Week 126 (12 - 18 March 2016)
Judy Murray may have announced that she is stepping down as captain of Great Britain's Fed Cup team this week, but this will not stop the mother of British number one Andy Murray being any less influential in her pursuit of raising the profile of women's tennis and women's sport in general.
Her five years as captain of the British Fed Cup team have helped communicate the incredible amount of talent, commitment and drive women have to offer tennis both on and off the court, and there is great hope for the future with the rise of Johanna Konta, Naomi Broady and Katie Swan. Indeed, Murray was looking forward as she announced her resignation on Monday, calling for changes that would maximise the competition's potential and reignite a passion for women's tennis.
"The Fed Cup should be leading the way in promoting and showcasing competitive women's team tennis at all levels and in all countries. Things have got to change. Everyone can see the buzz created around the home ties and team tennis at all stages of the Davis Cup. Fed Cup should be afforded a similar format," Murray said.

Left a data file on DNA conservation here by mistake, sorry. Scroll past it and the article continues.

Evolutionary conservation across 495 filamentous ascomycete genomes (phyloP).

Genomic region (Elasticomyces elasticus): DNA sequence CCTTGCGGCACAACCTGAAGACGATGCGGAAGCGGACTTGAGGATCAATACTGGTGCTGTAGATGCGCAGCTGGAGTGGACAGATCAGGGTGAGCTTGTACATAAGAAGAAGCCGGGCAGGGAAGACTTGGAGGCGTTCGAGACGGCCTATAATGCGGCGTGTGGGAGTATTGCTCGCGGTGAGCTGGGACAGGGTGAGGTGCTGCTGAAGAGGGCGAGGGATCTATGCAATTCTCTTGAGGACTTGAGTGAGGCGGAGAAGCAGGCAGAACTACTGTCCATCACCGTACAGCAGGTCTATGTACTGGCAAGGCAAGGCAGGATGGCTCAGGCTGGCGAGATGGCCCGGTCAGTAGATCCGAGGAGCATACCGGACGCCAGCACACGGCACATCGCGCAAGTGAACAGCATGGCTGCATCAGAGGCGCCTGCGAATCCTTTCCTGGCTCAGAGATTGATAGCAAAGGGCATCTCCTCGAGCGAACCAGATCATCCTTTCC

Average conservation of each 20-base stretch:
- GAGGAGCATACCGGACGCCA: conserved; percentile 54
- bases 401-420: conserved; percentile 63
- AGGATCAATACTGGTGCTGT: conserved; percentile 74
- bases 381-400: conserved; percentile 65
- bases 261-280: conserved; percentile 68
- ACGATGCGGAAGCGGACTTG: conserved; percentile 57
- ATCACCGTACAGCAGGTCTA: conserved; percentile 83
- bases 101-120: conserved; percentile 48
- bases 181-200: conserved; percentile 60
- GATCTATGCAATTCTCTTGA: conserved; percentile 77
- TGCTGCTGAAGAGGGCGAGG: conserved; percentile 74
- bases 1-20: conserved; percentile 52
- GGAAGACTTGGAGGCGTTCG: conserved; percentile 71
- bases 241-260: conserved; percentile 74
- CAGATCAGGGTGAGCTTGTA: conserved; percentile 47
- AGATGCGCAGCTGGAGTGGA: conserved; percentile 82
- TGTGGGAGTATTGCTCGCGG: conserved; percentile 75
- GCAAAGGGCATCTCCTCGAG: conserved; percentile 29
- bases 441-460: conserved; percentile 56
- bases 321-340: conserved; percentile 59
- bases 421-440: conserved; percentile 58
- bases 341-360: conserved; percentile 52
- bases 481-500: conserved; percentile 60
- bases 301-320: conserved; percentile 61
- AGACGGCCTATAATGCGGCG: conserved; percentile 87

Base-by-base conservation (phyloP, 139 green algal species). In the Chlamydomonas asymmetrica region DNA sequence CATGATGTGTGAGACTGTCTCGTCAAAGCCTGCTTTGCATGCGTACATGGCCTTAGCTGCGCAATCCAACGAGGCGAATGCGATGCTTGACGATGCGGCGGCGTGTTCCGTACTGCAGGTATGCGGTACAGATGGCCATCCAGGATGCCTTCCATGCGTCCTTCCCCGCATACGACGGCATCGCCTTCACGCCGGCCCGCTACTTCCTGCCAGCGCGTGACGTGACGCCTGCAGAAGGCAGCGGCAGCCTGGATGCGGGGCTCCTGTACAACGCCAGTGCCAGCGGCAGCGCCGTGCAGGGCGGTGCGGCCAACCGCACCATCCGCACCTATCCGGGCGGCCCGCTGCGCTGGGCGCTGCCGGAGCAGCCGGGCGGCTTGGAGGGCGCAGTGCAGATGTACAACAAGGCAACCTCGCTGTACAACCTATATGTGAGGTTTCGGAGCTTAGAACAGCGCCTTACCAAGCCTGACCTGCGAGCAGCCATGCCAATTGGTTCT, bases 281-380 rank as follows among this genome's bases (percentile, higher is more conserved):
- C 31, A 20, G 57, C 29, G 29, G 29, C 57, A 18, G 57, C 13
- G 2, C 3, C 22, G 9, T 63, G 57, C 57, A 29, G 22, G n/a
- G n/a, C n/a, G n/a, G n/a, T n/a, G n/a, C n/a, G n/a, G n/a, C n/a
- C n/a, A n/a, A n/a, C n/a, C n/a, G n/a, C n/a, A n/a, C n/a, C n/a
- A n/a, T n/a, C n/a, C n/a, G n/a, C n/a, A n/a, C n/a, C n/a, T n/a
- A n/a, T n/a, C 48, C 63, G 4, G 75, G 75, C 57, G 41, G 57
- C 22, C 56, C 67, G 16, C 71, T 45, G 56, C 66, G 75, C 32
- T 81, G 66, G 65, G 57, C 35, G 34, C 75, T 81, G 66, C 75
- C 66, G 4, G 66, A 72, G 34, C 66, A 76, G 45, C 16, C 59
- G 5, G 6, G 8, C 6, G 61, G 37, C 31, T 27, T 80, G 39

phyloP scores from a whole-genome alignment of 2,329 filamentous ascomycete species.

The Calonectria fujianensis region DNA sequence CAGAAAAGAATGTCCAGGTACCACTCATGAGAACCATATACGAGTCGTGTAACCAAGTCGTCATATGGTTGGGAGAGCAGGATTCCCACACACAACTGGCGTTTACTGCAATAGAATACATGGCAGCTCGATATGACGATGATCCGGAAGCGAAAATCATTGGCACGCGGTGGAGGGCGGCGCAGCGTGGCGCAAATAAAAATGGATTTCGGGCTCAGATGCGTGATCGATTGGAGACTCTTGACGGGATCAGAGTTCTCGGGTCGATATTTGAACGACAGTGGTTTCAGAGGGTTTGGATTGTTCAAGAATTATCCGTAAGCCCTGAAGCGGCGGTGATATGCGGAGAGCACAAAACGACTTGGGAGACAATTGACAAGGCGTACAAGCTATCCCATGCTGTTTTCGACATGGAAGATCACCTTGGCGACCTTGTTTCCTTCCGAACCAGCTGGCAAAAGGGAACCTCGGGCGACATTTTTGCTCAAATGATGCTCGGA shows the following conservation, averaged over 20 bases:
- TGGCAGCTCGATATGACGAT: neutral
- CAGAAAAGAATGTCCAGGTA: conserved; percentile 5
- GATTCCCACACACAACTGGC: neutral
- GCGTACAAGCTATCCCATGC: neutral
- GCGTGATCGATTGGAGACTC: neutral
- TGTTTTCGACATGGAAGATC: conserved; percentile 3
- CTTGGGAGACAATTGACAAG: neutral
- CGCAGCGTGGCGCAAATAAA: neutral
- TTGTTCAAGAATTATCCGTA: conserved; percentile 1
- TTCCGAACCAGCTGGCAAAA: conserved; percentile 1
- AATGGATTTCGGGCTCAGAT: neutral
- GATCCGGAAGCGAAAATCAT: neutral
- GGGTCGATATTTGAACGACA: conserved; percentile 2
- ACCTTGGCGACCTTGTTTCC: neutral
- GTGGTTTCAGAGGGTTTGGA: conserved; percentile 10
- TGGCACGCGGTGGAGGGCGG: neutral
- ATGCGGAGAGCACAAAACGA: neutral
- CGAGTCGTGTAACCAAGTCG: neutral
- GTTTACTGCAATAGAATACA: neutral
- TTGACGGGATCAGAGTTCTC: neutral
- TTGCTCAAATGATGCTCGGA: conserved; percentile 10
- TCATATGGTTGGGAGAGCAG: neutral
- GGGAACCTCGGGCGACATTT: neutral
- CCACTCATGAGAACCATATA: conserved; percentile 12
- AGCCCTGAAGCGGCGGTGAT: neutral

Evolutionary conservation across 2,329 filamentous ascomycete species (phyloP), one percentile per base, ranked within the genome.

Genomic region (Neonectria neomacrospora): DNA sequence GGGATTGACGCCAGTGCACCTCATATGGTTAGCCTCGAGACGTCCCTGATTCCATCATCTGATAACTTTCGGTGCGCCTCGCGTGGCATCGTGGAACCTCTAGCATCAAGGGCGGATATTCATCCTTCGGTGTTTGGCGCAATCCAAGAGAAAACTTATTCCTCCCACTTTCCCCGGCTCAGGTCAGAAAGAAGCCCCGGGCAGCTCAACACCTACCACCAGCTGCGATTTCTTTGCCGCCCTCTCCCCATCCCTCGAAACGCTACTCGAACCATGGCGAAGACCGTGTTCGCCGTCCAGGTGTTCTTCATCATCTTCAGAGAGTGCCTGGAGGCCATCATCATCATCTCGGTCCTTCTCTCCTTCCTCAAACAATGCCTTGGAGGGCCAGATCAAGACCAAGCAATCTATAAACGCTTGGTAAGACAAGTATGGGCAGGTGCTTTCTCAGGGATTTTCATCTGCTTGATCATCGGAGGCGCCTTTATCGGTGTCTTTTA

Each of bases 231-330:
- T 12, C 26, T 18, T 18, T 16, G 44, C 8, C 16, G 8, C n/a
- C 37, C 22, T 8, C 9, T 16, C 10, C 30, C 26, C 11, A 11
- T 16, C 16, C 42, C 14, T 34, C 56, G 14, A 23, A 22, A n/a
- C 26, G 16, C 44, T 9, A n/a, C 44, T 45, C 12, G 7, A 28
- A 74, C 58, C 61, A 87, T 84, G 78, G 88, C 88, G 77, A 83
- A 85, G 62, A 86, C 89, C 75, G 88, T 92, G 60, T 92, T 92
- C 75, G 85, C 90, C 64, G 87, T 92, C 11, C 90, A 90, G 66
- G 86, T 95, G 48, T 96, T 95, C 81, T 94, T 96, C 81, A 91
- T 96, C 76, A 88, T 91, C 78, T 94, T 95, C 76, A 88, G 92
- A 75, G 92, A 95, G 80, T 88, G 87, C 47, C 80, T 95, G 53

Murray has clearly maintained the same level of determination to solve problems and push for change that she showed during both her sons' fledgling tennis careers. Her suggestion that home and away matches would generate further engagement is compelling and encourages others to share her hope that the Fed Cup can be used "as a means of attracting and retaining girls in competitive tennis at every level."
David Haggerty, President of the International Tennis Federation, is in agreement. Paying tribute to Murray and her persistent contribution to the sport, the ITF announced that changes to the Fed Cup and Davis Cup are being considered and will be discussed at a meeting in June.
While the Fed Cup will no doubt miss Murray's knowledge and unparalleled spirit and determination, she continues to make her mark on the tennis world as she dedicates her time to grassroots projects such as "Miss-Hits" – a programme that introduces girls between the ages of 5 and 8 to the sport. Perhaps one day, one of these girls can be added to the list of British tennis players Murray has helped reach the top.